- By Joshua Keating
Joshua Keating is associate editor at Foreign Policy and the editor of the Passport blog. He has worked as a researcher, editorial assistant, and deputy Web editor since joining the FP staff in 2007. In addition to being featured in Foreign Policy, his writing has been published by the Washington Post, Newsweek International, Radio Prague, the Center for Defense Information, and Romania's Adevarul newspaper. He has appeared as a commentator on CNN International, C-Span, ABC News, Al Jazeera, NPR, BBC radio, and others. A native of Brooklyn, New York, he studied comparative politics at Oberlin College.
The cutting of Internet and phone service during Egypt’s uprising in late January was the culmination of a long period of preparation, Al Ahram reports:
"The ministries of interior, telecommunications and mass communications in association with the three [Vodafone, Mobinil and Etisalat] telecommunications companies operating in Egypt and the internet providers performed a series of experiments on how to severe connections as early as April 2008," reads the verdict summary issued by an Egyptian administrative court and obtained by Ahram Online.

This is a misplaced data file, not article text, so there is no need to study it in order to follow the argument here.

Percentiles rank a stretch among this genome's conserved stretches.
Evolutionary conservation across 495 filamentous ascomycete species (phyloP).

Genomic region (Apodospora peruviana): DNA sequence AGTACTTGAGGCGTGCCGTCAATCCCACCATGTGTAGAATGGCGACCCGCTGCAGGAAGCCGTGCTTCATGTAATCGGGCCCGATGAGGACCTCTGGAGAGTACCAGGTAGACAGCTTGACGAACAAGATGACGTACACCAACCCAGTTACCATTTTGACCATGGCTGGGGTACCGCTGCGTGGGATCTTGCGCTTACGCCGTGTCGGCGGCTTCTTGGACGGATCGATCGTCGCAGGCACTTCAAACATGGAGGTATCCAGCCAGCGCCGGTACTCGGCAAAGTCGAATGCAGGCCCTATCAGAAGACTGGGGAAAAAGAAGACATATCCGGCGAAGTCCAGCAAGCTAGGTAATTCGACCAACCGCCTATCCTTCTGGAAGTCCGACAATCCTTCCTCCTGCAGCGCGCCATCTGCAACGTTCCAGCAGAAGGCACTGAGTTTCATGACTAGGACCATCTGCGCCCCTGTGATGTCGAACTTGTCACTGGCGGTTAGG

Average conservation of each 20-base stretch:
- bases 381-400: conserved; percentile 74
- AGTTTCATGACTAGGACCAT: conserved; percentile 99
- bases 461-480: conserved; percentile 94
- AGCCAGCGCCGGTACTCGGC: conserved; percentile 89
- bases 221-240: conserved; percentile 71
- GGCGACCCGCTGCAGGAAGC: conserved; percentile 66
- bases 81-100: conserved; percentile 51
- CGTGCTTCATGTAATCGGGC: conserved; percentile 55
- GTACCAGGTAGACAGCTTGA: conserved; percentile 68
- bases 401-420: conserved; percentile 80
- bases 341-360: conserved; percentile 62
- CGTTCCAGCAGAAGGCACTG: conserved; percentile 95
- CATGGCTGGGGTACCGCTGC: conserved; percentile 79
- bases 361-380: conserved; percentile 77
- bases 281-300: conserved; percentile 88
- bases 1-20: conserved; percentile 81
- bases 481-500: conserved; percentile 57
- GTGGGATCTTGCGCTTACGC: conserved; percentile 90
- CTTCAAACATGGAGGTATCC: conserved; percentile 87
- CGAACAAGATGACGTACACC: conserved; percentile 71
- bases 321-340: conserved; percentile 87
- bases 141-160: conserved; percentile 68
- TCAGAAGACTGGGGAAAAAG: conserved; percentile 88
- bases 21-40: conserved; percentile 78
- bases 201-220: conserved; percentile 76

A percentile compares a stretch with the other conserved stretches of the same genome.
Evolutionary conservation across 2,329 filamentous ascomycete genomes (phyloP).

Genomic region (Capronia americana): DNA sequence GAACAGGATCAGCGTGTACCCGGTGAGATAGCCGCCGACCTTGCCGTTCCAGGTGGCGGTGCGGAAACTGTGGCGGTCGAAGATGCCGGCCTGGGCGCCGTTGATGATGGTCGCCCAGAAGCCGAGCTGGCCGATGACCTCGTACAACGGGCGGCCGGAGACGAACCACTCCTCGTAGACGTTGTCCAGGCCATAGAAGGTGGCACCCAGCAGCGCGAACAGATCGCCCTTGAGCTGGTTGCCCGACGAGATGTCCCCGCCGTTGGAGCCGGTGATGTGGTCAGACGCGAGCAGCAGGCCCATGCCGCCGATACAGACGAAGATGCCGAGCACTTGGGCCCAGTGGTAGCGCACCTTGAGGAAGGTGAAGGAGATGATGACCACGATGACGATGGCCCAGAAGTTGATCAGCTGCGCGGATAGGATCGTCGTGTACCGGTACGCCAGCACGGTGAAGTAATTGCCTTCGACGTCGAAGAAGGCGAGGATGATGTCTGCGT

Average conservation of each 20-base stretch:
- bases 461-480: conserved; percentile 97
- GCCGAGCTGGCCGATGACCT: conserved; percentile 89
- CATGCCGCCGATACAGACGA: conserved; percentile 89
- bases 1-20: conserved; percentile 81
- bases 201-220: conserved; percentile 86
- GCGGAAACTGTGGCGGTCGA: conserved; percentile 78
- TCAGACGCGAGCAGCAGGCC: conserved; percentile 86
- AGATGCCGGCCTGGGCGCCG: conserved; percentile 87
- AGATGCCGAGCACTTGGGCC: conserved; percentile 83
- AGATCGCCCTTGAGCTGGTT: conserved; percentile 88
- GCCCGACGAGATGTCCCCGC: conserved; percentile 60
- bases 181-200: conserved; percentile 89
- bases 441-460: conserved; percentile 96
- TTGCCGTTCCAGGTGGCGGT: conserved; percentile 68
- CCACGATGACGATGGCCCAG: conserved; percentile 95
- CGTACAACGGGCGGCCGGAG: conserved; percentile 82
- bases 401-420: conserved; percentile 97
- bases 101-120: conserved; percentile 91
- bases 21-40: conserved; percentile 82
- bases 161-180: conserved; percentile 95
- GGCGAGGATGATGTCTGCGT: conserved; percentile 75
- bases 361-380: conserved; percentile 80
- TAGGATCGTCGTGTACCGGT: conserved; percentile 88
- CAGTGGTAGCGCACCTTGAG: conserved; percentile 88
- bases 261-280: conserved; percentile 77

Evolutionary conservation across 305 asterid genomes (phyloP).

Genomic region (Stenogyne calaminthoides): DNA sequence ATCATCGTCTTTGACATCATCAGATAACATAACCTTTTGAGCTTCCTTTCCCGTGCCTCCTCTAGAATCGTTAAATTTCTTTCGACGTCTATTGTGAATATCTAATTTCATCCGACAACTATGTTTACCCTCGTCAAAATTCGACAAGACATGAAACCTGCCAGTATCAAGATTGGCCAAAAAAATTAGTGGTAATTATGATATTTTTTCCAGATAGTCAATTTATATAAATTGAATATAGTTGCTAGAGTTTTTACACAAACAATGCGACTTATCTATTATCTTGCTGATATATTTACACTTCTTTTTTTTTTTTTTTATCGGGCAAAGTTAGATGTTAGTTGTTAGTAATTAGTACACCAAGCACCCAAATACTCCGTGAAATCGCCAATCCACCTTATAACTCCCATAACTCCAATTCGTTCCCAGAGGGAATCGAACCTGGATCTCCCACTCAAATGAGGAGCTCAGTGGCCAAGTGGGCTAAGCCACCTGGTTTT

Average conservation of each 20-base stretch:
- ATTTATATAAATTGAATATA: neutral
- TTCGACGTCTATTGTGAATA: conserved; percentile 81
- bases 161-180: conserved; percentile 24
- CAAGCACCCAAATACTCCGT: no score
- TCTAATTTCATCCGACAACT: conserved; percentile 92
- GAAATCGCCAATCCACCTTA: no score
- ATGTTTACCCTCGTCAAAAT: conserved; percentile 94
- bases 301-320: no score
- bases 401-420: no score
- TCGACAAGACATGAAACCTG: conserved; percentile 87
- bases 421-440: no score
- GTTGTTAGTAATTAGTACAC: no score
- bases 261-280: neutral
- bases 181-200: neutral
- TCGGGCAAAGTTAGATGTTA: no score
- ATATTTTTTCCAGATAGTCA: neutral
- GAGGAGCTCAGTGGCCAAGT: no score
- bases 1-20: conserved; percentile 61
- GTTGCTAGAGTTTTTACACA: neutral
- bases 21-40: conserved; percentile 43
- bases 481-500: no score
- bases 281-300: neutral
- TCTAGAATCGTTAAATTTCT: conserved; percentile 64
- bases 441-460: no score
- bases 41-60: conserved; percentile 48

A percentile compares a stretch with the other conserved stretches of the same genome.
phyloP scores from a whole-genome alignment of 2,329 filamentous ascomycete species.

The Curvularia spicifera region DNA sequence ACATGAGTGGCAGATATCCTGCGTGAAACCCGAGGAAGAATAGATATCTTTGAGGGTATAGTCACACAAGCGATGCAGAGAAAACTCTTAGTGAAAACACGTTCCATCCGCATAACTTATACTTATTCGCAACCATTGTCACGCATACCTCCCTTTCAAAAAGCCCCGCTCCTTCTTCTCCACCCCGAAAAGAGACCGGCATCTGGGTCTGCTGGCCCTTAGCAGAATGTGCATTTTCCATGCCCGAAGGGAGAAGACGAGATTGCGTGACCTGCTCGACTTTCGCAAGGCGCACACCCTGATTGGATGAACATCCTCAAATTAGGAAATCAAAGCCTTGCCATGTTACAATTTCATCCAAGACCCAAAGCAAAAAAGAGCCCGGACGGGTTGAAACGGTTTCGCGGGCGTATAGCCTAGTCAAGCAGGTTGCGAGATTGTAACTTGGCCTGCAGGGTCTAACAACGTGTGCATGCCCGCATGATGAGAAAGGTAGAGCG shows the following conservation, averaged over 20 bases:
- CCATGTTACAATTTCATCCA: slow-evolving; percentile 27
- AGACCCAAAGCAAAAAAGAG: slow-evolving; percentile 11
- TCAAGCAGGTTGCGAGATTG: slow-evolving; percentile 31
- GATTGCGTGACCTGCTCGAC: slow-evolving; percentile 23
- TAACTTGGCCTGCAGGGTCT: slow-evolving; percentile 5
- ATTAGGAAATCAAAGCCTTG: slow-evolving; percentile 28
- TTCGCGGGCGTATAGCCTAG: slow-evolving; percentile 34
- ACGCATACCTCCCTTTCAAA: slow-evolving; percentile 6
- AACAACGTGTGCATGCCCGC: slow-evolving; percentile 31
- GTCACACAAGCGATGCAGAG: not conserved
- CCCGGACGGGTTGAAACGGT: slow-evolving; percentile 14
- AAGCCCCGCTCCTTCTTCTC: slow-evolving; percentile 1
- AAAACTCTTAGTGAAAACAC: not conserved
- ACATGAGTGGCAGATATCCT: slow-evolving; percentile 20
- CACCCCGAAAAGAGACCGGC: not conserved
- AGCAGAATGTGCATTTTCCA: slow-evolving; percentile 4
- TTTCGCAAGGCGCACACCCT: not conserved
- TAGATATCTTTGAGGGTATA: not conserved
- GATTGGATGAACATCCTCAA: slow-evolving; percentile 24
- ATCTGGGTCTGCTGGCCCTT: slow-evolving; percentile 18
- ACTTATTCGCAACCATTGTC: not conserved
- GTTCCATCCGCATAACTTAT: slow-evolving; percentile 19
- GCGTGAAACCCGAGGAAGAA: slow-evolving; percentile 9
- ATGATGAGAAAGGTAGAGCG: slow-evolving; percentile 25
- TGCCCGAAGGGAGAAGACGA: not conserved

“The first experiment was back in April 2008 while the second one was on 10 October 2010, three months before the revolution; it sought to test cutting Egypt’s internet connection, blocking some websites and implementing procedures to prevent access to the internet in one or more governorates,” stated the verdict to the lawsuit filed in April by the Egyptian Centre for Housing Rights.
This finding is going to make it quite a bit harder for Vodaphone to continue to claim that it was forced against its will to comply with government demands in January. The Egyptian court controversially declined to fine the firms, but it would also be interesting to know what other countries have prepared similar procedures with the help of global IT firms.
It’s also interesting to note that the first shutdown experiment took place on April 6, 2008 during a textile worker’s stike in the town of Mahalla, which was also an event from which many of Egypt’s online ativists took their original inspiration, as Maryam Ishani wrote back in February — another example of online activism and high-tech censorship mechanisms evolving in tandem.